Microsoft sends Office into the Internet 'cloud'

Features offered as cloud services by Microsoft include video conferencing, social networking, and voice mail
Microsoft on Tuesday sent its Office business suite into the Internet "cloud" as it further adapted to a shift away from the packaged software on which the firm's fortunes were built.

Microsoft on Tuesday sent its Office business suite into the Internet "cloud" as it further adapted to a shift away from the packaged software on which the firm's fortunes were built.

Microsoft Office 365 joined SharePoint, Exchange, and Lync programs that can be "rented" as online services, sparing companies the expense and hassle of buying, installing and maintaining the software on their computers.

"We embraced the cloud because we actually believed it would change the way people work," said Office division president Kurt DelBene. "People can focus on their business while we and our partners take care of the technology."

Microsoft planned a mid-day launch of a website Office365.com where businesses tiny or huge could sign up to take part in a test, or beta, program.

A public version of the cloud service will be available worldwide next year, executives said.

Office 365 for small businesses or professionals can be set up in as few as 15 minutes and subscriptions cost six dollars per month per user.

Software packages tailored to the needs of large businesses will be available for monthly per-user subscriptions ranging from two dollars to 27 dollars.

"This is a wonderful growth opportunity for Microsoft," said Microsoft senior vice president Chris Capossela said while demonstrating Office 365 at a press event in San Francisco.

"Traditionally, Microsoft has only competed in the software space. With this, we are actually in a much larger pool of IT spend because we are in a place to run their network."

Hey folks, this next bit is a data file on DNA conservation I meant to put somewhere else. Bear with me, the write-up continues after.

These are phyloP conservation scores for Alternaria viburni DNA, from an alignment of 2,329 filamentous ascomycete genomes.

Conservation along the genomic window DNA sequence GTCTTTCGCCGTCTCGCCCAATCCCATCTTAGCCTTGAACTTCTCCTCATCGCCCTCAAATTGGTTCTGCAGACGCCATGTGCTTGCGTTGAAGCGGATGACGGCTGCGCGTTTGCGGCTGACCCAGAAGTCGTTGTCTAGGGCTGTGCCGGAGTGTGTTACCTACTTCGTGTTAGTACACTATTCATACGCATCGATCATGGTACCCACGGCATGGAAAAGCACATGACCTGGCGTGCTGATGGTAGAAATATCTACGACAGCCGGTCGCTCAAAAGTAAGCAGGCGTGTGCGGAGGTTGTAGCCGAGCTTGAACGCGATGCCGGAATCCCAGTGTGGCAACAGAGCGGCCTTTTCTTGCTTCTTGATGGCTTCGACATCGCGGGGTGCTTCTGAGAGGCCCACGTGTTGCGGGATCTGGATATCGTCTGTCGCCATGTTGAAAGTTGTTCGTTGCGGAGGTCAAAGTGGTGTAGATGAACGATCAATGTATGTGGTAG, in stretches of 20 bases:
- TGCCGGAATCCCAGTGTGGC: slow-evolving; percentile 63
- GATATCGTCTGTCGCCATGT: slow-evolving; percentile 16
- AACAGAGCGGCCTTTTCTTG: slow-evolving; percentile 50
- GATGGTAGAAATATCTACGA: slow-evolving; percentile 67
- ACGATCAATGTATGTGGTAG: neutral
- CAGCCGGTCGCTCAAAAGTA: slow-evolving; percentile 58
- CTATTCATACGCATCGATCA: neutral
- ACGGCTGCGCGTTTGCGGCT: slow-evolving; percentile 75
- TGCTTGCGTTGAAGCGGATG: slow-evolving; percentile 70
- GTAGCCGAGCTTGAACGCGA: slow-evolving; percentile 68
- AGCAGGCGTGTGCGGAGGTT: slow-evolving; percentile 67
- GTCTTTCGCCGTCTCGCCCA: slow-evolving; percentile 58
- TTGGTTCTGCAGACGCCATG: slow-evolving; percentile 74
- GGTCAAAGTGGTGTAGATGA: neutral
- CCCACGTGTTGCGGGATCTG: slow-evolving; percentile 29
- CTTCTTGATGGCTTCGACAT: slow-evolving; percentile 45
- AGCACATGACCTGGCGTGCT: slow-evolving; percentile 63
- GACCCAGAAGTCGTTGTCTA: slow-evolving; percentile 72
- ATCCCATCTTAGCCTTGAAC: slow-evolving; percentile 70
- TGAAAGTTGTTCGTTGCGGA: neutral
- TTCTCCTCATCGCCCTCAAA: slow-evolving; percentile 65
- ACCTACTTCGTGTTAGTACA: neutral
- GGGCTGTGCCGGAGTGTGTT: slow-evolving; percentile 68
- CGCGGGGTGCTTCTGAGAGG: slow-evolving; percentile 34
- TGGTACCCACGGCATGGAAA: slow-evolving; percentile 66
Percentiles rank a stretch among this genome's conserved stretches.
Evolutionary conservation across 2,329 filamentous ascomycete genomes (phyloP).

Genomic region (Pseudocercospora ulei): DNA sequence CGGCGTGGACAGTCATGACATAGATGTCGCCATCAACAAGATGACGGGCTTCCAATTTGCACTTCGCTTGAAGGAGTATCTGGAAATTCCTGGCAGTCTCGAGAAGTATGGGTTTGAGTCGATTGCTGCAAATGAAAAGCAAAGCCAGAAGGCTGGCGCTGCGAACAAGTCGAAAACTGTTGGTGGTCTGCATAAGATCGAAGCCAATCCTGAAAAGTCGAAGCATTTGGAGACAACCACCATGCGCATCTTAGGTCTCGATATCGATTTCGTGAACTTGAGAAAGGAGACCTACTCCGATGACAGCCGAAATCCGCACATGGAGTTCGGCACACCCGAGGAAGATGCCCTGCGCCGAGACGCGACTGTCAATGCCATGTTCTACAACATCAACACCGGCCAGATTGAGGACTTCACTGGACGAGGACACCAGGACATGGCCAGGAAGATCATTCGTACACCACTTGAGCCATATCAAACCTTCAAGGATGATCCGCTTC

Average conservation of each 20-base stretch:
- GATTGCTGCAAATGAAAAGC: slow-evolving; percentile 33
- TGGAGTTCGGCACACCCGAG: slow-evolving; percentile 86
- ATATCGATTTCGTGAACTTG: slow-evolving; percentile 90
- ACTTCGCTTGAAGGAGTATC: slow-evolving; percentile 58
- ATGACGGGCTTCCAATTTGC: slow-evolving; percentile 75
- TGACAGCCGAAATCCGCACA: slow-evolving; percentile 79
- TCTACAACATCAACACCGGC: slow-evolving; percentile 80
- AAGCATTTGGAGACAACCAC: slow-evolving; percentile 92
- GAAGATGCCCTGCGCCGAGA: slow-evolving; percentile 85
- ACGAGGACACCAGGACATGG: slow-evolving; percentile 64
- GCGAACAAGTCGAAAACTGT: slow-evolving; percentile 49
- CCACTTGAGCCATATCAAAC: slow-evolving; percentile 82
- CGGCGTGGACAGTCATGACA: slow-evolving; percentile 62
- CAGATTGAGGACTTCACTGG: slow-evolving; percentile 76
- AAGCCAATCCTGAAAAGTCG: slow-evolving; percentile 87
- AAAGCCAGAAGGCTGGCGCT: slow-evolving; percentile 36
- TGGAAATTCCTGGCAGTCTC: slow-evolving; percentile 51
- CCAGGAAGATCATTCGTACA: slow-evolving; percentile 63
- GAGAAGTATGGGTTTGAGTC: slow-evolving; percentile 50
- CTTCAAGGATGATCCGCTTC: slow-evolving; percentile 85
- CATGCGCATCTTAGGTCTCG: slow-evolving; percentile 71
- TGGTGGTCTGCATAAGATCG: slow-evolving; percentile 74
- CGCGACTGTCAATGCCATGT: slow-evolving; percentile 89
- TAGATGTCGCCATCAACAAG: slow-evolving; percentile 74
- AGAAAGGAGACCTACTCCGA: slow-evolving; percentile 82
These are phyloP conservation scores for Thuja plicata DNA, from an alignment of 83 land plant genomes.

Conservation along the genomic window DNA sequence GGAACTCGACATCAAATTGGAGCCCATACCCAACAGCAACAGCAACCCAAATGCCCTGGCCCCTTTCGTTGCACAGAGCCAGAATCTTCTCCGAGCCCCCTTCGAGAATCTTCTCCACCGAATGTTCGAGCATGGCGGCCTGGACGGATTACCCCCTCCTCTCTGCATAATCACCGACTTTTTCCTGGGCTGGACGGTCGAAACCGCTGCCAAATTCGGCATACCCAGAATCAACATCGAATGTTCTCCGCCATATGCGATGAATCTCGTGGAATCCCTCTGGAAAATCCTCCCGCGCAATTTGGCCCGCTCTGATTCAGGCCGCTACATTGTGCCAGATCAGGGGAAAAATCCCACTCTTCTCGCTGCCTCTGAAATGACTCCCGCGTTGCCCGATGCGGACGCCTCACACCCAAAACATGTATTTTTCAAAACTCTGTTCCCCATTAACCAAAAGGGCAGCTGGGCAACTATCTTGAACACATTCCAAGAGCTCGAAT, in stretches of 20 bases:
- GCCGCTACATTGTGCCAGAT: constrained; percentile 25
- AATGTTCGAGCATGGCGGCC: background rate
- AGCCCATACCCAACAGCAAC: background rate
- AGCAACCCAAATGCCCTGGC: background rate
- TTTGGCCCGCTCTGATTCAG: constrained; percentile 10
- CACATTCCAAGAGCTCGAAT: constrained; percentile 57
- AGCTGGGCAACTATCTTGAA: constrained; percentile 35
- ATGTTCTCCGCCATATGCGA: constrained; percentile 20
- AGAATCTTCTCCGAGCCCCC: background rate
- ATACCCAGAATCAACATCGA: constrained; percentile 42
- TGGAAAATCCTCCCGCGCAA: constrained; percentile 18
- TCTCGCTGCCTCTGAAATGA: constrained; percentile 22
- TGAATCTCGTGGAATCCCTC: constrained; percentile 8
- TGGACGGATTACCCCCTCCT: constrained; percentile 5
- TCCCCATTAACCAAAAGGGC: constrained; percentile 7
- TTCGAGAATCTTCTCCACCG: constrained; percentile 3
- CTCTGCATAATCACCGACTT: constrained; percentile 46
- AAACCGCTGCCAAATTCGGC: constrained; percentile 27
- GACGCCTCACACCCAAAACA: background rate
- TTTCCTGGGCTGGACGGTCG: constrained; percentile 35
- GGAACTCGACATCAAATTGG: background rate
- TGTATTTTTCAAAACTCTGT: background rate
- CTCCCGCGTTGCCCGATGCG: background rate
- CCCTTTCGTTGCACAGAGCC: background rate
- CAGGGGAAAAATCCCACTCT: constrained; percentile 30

Microsoft began offering its popular as "cloud" services a couple of years ago in the face of a trend championed by Internet titan .

Providing Office as an online service will mean that Outlook exchange and document programs that have been fixtures on business networks will be accessible through smartphones, tablets, and other gadgets used by an increasingly mobile workforce.

"We are at a pivot point in the adoption of cloud services," DelBene said. "Customers are no longer asking whether to move to the cloud, but when and how."

Companies in 40 countries use cloud services offered by Microsoft, according to DelBene.

"The cloud actually changes the rules of business for our customers," DelBene said. "A business now basically gets an elastic IT capacity. Small companies can have the capabilities of big corporations at low cost."

Features offered as cloud services by Microsoft include video conferencing, social networking, and voice mail sent to email inboxes.


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Citation: Microsoft sends Office into the Internet 'cloud' (2010, October 19) retrieved 16 September 2019 from https://phys.org/news/2010-10-microsoft-office-internet-cloud.html